UK Sentiment Is Born in the USA

6 mins. to read
UK Sentiment Is Born in the USA

For the last few decades, much has been debated regarding the importance of psychology in the equity markets, more precisely in the formation of prices. As I have claimed many times before, not even with a grain of salt can one accept the idea of investors being rational and markets efficient. Many academic studies show evidence in the opposite direction; many traders make a living using technical analysis based on information on past prices; and many investors do beat the market and earn alpha. If markets were efficient none of this would be possible in a consistent and systematic way.

One of the most important effects influencing the minds of investors, their trading behaviour and ultimately equity prices, is sentiment. We all know that in everyday life we usually complete our tasks much better when we are happy and when sentiment is high. By contrast, when that mood is low, nothing seems to go right. We’re not machines, we’re influenced by mood.

When we transpose sentiment to the stock market, the scenario doesn’t change much. When investor sentiment is high, equity prices tend to rise more than when sentiment is low. But, as sentiment is a cognitive departure from rationality, the higher prices that result from it may also represent a departure from intrinsic value. If sentiment is high for an extended period, then the likelihood of a price correction occurring increases. Most of the time it comes in the form of a sudden correction.

Academic studies on the topic have been abundant lately. Sentiment is at the centre of price volatility and many are those trying to measure it with precision and to understand how it is formed. Particularly interesting is a very recent piece of research for the UK market conducted by Hudson & Green (2015) and published in the recently created Journal of Behavioral and Experimental Finance. They claim that sentiment drives equity returns and, most strikingly, that UK sentiment is born in the U.S.A. What they mean is that sentiment in the US may drive returns in the UK through a contagion effect. At the same time they say that sentiment is more significant during the tranquil periods when the market is rising and less significant during the stress periods when the market is declining and returning to rationality. Sentiment is a reverting process: high sentiment is followed by low sentiment and thus generates volatility in the stock market.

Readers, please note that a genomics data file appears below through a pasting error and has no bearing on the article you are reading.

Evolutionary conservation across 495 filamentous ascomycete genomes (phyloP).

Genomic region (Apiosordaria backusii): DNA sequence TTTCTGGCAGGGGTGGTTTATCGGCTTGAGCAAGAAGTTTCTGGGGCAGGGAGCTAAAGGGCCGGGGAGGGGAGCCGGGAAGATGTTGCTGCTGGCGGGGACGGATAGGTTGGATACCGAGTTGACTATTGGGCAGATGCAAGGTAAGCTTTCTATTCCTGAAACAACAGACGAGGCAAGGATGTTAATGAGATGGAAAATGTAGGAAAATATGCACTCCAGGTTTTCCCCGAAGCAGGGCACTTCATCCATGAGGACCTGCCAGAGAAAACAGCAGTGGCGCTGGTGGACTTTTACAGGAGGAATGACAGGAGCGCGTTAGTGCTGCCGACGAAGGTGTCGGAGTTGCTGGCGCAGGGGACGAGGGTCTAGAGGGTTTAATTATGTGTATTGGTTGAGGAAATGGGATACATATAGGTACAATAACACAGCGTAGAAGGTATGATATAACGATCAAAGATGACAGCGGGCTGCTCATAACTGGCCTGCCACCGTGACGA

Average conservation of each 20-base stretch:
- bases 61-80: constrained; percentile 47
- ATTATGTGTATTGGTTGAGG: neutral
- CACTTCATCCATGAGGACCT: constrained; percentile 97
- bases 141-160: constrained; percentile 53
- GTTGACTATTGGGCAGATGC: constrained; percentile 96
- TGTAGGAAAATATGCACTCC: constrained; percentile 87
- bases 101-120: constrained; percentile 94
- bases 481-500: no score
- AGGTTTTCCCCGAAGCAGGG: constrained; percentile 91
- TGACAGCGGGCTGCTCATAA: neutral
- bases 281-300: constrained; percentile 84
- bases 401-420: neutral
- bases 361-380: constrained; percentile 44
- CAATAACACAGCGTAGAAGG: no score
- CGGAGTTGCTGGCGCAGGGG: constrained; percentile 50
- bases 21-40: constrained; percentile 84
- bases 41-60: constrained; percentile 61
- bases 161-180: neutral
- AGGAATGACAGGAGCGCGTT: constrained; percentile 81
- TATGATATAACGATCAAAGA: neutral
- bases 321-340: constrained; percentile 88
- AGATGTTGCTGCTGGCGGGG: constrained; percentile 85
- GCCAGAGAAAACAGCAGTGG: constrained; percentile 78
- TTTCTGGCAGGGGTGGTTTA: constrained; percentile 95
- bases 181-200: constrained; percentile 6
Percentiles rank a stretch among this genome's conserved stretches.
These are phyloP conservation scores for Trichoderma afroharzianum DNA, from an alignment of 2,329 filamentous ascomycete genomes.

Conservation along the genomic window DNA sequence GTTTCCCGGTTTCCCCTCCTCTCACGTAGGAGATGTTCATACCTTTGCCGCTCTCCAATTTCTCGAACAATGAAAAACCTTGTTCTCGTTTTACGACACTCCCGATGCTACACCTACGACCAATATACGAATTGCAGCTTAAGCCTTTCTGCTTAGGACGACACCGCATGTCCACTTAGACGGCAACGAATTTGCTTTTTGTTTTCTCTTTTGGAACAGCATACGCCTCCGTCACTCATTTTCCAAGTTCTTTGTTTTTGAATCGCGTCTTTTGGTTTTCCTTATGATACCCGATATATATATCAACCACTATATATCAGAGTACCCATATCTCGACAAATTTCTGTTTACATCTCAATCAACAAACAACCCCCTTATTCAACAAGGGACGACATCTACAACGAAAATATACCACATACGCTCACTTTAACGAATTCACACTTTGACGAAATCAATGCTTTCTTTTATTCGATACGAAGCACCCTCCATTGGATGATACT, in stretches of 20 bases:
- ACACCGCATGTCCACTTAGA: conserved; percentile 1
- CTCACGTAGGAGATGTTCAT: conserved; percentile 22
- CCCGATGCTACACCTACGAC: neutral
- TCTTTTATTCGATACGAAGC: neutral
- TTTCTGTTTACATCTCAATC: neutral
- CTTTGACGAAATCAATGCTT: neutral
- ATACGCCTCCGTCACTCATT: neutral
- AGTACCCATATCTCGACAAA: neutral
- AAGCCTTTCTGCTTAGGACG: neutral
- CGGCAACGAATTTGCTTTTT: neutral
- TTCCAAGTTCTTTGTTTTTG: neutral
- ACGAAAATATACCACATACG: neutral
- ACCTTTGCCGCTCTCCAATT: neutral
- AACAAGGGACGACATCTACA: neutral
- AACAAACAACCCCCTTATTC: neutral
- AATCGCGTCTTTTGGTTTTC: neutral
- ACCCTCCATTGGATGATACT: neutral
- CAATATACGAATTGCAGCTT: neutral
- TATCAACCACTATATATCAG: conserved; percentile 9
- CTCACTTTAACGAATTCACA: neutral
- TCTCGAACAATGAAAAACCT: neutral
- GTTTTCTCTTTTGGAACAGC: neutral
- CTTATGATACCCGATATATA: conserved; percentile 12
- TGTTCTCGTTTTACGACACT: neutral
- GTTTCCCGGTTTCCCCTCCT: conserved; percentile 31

How to Measure Sentiment

Investor sentiment has been documented to play an important role in equity prices, leading to deviations from fundamental value. Most of the time, when sentiment is high, contemporaneous equity prices rise above their intrinsic values; and when investor sentiment is low, a correction tends to occur, which is often sudden rather than gradual. Prolonged periods of high sentiment often culminate with a crash, of which the latest financial crisis is a good example.

But then a question arises: how can sentiment be measured? After all sentiment is not tangible. It is a mood. We cannot measure it as we measure assets and liabilities or prices. What we know is that when the mood is good, investors tend to bid the prices of assets higher than rationality would allow for. Sentiment is then an unjustified belief about the future cash flows or risks of an asset. An ultimate result is higher equity prices, but it is difficult to understand how far those prices may deviate from intrinsic values.